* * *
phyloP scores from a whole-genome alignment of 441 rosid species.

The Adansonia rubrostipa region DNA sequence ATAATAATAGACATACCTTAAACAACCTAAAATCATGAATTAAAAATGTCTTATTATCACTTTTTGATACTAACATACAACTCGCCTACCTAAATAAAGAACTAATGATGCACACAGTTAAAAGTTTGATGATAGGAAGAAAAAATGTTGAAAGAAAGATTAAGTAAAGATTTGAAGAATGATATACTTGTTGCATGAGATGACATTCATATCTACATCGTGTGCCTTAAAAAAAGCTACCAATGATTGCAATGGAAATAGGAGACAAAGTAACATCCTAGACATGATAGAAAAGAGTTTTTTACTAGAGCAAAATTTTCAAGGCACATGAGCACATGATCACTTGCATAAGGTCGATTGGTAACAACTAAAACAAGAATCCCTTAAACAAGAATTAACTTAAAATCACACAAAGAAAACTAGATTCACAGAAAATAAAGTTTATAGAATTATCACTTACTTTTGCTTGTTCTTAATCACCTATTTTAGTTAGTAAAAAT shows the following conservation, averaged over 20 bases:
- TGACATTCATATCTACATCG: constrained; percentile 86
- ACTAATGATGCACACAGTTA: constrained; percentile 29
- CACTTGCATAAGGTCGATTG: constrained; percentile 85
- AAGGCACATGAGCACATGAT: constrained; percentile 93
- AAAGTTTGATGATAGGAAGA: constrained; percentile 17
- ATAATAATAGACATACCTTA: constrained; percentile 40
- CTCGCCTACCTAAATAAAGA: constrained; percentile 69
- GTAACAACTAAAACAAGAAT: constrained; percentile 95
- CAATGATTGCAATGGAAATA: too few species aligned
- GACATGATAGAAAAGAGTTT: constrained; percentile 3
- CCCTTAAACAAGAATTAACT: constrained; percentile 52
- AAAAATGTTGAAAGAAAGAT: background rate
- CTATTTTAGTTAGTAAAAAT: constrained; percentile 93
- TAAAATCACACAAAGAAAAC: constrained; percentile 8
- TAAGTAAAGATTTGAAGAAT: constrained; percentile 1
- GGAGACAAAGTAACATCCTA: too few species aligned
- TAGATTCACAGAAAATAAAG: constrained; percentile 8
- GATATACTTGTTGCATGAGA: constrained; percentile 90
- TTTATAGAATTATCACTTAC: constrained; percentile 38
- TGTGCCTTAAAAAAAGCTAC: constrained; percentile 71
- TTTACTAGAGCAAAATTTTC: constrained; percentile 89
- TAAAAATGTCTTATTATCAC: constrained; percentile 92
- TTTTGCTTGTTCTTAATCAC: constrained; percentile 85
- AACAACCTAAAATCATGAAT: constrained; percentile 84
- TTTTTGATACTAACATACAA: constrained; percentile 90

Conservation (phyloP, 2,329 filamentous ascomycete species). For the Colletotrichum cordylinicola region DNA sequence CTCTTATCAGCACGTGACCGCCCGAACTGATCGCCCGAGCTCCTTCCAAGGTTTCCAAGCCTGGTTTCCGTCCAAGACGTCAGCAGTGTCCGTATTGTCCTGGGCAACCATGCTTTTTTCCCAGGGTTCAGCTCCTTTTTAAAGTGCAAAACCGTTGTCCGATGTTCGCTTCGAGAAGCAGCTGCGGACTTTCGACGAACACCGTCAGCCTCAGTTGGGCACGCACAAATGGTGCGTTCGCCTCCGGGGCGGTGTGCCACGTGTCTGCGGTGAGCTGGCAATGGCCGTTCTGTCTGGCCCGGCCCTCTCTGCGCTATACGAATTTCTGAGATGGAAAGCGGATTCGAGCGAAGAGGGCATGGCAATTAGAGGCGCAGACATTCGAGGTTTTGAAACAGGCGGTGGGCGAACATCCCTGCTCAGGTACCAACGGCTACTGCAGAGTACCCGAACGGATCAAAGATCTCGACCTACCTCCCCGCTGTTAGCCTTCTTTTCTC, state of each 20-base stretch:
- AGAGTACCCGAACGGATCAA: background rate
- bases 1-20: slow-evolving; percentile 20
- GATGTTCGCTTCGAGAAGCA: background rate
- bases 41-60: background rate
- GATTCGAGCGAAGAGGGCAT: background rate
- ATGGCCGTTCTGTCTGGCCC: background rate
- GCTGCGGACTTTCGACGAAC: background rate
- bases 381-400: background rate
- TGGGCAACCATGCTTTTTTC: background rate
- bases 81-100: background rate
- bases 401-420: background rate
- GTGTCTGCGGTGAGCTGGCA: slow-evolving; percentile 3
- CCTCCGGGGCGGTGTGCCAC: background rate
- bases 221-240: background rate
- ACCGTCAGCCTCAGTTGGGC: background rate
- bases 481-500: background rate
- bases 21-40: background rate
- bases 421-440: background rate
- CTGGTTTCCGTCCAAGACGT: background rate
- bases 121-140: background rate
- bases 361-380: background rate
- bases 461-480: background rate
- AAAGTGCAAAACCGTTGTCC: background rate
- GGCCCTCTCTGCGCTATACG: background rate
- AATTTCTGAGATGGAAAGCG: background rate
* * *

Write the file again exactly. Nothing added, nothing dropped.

phyloP scores from a whole-genome alignment of 441 rosid species.

The Adansonia rubrostipa region DNA sequence ATAATAATAGACATACCTTAAACAACCTAAAATCATGAATTAAAAATGTCTTATTATCACTTTTTGATACTAACATACAACTCGCCTACCTAAATAAAGAACTAATGATGCACACAGTTAAAAGTTTGATGATAGGAAGAAAAAATGTTGAAAGAAAGATTAAGTAAAGATTTGAAGAATGATATACTTGTTGCATGAGATGACATTCATATCTACATCGTGTGCCTTAAAAAAAGCTACCAATGATTGCAATGGAAATAGGAGACAAAGTAACATCCTAGACATGATAGAAAAGAGTTTTTTACTAGAGCAAAATTTTCAAGGCACATGAGCACATGATCACTTGCATAAGGTCGATTGGTAACAACTAAAACAAGAATCCCTTAAACAAGAATTAACTTAAAATCACACAAAGAAAACTAGATTCACAGAAAATAAAGTTTATAGAATTATCACTTACTTTTGCTTGTTCTTAATCACCTATTTTAGTTAGTAAAAAT shows the following conservation, averaged over 20 bases:
- TGACATTCATATCTACATCG: constrained; percentile 86
- ACTAATGATGCACACAGTTA: constrained; percentile 29
- CACTTGCATAAGGTCGATTG: constrained; percentile 85
- AAGGCACATGAGCACATGAT: constrained; percentile 93
- AAAGTTTGATGATAGGAAGA: constrained; percentile 17
- ATAATAATAGACATACCTTA: constrained; percentile 40
- CTCGCCTACCTAAATAAAGA: constrained; percentile 69
- GTAACAACTAAAACAAGAAT: constrained; percentile 95
- CAATGATTGCAATGGAAATA: too few species aligned
- GACATGATAGAAAAGAGTTT: constrained; percentile 3
- CCCTTAAACAAGAATTAACT: constrained; percentile 52
- AAAAATGTTGAAAGAAAGAT: background rate
- CTATTTTAGTTAGTAAAAAT: constrained; percentile 93
- TAAAATCACACAAAGAAAAC: constrained; percentile 8
- TAAGTAAAGATTTGAAGAAT: constrained; percentile 1
- GGAGACAAAGTAACATCCTA: too few species aligned
- TAGATTCACAGAAAATAAAG: constrained; percentile 8
- GATATACTTGTTGCATGAGA: constrained; percentile 90
- TTTATAGAATTATCACTTAC: constrained; percentile 38
- TGTGCCTTAAAAAAAGCTAC: constrained; percentile 71
- TTTACTAGAGCAAAATTTTC: constrained; percentile 89
- TAAAAATGTCTTATTATCAC: constrained; percentile 92
- TTTTGCTTGTTCTTAATCAC: constrained; percentile 85
- AACAACCTAAAATCATGAAT: constrained; percentile 84
- TTTTTGATACTAACATACAA: constrained; percentile 90

Conservation (phyloP, 2,329 filamentous ascomycete species). For the Colletotrichum cordylinicola region DNA sequence CTCTTATCAGCACGTGACCGCCCGAACTGATCGCCCGAGCTCCTTCCAAGGTTTCCAAGCCTGGTTTCCGTCCAAGACGTCAGCAGTGTCCGTATTGTCCTGGGCAACCATGCTTTTTTCCCAGGGTTCAGCTCCTTTTTAAAGTGCAAAACCGTTGTCCGATGTTCGCTTCGAGAAGCAGCTGCGGACTTTCGACGAACACCGTCAGCCTCAGTTGGGCACGCACAAATGGTGCGTTCGCCTCCGGGGCGGTGTGCCACGTGTCTGCGGTGAGCTGGCAATGGCCGTTCTGTCTGGCCCGGCCCTCTCTGCGCTATACGAATTTCTGAGATGGAAAGCGGATTCGAGCGAAGAGGGCATGGCAATTAGAGGCGCAGACATTCGAGGTTTTGAAACAGGCGGTGGGCGAACATCCCTGCTCAGGTACCAACGGCTACTGCAGAGTACCCGAACGGATCAAAGATCTCGACCTACCTCCCCGCTGTTAGCCTTCTTTTCTC, state of each 20-base stretch:
- AGAGTACCCGAACGGATCAA: background rate
- bases 1-20: slow-evolving; percentile 20
- GATGTTCGCTTCGAGAAGCA: background rate
- bases 41-60: background rate
- GATTCGAGCGAAGAGGGCAT: background rate
- ATGGCCGTTCTGTCTGGCCC: background rate
- GCTGCGGACTTTCGACGAAC: background rate
- bases 381-400: background rate
- TGGGCAACCATGCTTTTTTC: background rate
- bases 81-100: background rate
- bases 401-420: background rate
- GTGTCTGCGGTGAGCTGGCA: slow-evolving; percentile 3
- CCTCCGGGGCGGTGTGCCAC: background rate
- bases 221-240: background rate
- ACCGTCAGCCTCAGTTGGGC: background rate
- bases 481-500: background rate
- bases 21-40: background rate
- bases 421-440: background rate
- CTGGTTTCCGTCCAAGACGT: background rate
- bases 121-140: background rate
- bases 361-380: background rate
- bases 461-480: background rate
- AAAGTGCAAAACCGTTGTCC: background rate
- GGCCCTCTCTGCGCTATACG: background rate
- AATTTCTGAGATGGAAAGCG: background rate